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consumption beyond need must necessarily provide some kind of strong reward. People generally do not become highly attracted to substances unless these substances have powerful positive physiological effects. Greater understanding of the basis for high salt preference would help guide efforts to reduce that preference. Thus, there is a need to examine the existing knowledge about the origin of preference during human development.


Although human infants need sodium in moderation (IOM, 2005), at birth, they are indifferent to salt or reject it, particularly at concentrations higher than found in human blood (hypertonic). By approximately 4–6 months of age, infants show a preference (relative to plain water) for saline solutions around the level found in blood (isotonic) or even higher (Cowart et al., 2004). This age-related hedonic shift may represent in part the maturation of the salt taste receptor cell. Some rodent studies have shown that the ability to detect salt taste matures after birth (Hill and Mistretta, 1990); this may also be the case for humans.

The amount of salt an infant consumes can influence the infant’s salt taste preference (Harris and Booth, 1985). In a study by Geleijnse et al. (1997) it was reported that children who had been randomized to either a low or normal sodium diet during the first 6 months of life exhibited differences in blood pressure when tested after 15 years of follow-up, with the low sodium group having lower blood pressures. These data are consistent with the hypothesis that lowered exposure to salt in infancy results in lower preference and intake later in life. Unfortunately data were not collected to specifically test this hypothesis.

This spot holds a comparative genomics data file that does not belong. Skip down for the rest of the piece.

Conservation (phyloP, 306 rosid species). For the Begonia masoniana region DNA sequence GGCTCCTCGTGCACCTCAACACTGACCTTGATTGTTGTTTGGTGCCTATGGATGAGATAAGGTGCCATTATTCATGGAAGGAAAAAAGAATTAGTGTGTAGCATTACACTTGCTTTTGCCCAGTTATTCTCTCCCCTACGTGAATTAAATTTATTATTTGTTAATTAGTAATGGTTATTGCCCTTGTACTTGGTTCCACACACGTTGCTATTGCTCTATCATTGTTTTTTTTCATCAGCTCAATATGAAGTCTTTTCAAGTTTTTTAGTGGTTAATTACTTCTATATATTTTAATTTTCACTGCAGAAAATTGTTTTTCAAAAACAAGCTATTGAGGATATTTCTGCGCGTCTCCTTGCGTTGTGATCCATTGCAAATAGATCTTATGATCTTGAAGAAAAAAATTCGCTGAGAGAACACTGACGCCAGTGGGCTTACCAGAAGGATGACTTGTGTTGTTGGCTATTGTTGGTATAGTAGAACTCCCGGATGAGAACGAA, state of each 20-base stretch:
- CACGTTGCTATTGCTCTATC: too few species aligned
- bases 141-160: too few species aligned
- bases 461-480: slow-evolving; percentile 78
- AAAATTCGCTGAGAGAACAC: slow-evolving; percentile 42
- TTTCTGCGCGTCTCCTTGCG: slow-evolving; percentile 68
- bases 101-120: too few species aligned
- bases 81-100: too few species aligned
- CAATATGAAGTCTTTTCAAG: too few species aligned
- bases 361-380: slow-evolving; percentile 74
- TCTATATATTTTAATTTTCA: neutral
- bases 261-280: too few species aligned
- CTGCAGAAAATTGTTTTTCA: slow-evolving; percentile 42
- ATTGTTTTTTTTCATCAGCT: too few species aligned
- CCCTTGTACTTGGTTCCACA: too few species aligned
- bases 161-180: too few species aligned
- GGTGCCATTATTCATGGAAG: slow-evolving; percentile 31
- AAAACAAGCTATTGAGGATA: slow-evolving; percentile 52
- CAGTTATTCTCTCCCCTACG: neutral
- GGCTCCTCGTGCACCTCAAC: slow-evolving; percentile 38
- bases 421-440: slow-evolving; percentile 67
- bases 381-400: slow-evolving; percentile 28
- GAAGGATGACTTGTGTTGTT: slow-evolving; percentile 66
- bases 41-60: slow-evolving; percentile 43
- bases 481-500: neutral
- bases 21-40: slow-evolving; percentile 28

The most dramatic effects of early environmental variation on later salt preference and intake have been observed following large sodium loss (true sodium depletion, which is very rare in adulthood) during late fetal life or early infancy. Clinical observations (Beauchamp, 1991) and studies of clinical populations (Leshem, 2009) indicate that true sodium depletion during this period may enhance later salt liking, perhaps permanently. These human studies are consistent with a large body of experimental rodent studies indicating that early depletion causes permanent changes in neural circuits that mediate salt intake. Since there is very little evidence that adult salt depletion has comparable long-term effects on salt liking (Beauchamp et al., 1990; Leshem, 2009), one may speculate that variation in salt exposure during a critical period of maturation permanently alters peripheral or central structures or both and is thereby particularly potent in establishing childhood and perhaps even adult patterns of sodium intake.

Children have been reported to have higher preference for salt than do adults (Beauchamp and Cowart, 1990; Beauchamp et al., 1990; Desor

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